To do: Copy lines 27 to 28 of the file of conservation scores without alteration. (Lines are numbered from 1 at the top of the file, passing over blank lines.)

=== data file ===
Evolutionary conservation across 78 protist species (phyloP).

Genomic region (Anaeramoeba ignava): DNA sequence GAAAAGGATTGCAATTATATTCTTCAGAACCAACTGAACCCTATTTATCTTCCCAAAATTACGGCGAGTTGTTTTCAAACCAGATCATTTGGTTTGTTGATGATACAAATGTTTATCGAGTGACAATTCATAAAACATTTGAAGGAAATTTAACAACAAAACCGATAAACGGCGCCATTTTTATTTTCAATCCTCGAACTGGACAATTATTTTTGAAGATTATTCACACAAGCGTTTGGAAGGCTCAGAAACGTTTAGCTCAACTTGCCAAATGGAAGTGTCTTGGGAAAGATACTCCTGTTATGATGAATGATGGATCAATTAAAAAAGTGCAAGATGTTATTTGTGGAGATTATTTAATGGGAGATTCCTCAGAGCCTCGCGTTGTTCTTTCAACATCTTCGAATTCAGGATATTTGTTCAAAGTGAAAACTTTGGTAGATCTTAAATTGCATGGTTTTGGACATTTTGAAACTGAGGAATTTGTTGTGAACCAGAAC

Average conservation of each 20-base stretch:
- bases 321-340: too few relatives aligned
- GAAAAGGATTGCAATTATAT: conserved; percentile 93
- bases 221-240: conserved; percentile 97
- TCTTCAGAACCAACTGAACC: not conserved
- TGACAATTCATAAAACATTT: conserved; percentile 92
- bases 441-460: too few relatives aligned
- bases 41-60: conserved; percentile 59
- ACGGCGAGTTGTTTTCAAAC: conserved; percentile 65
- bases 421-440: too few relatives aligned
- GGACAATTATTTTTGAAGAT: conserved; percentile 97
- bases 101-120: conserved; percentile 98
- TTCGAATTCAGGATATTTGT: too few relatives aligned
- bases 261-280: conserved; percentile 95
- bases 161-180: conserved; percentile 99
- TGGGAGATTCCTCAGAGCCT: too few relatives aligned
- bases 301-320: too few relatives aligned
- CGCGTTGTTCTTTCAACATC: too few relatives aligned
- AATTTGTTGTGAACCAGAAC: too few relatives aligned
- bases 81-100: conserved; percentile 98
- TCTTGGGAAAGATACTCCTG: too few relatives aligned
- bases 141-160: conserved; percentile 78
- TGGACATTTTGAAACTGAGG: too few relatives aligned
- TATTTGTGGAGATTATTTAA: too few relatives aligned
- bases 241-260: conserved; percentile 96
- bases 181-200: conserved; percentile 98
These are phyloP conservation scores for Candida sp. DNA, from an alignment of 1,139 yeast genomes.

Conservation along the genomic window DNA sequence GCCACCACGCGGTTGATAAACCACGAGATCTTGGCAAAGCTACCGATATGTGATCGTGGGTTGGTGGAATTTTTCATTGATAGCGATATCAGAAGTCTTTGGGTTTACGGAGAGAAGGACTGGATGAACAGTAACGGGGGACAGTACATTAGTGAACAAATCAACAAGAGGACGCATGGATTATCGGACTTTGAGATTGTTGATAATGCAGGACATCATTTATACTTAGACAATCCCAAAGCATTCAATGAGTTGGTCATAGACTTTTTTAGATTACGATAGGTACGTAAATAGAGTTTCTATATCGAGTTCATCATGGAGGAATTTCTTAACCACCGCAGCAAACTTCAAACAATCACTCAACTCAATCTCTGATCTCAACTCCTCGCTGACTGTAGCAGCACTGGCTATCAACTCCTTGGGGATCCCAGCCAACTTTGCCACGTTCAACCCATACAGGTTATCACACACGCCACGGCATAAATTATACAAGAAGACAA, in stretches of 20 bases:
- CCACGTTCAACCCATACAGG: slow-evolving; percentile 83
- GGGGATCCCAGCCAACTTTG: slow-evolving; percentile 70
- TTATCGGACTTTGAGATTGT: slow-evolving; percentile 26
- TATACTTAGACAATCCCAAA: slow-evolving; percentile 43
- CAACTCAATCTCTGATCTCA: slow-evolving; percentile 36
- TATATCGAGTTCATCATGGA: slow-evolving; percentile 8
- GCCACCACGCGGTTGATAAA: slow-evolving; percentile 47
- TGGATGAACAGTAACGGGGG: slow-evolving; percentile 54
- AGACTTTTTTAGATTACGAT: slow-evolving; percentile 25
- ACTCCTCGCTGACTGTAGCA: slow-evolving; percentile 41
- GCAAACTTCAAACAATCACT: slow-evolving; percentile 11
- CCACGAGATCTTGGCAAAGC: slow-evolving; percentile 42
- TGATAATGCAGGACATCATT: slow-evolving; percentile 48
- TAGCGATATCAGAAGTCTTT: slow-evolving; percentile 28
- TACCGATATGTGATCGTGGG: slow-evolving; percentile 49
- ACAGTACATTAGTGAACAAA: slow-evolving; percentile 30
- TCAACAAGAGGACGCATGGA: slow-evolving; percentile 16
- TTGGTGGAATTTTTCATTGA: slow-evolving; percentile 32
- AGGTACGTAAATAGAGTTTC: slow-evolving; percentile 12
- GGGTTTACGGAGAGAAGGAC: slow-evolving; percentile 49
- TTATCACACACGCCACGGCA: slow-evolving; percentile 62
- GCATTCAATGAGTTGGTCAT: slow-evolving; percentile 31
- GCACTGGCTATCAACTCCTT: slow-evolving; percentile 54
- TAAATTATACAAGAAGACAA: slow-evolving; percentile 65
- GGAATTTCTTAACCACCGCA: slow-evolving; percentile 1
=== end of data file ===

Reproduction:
- bases 241-260: conserved; percentile 96
- bases 181-200: conserved; percentile 98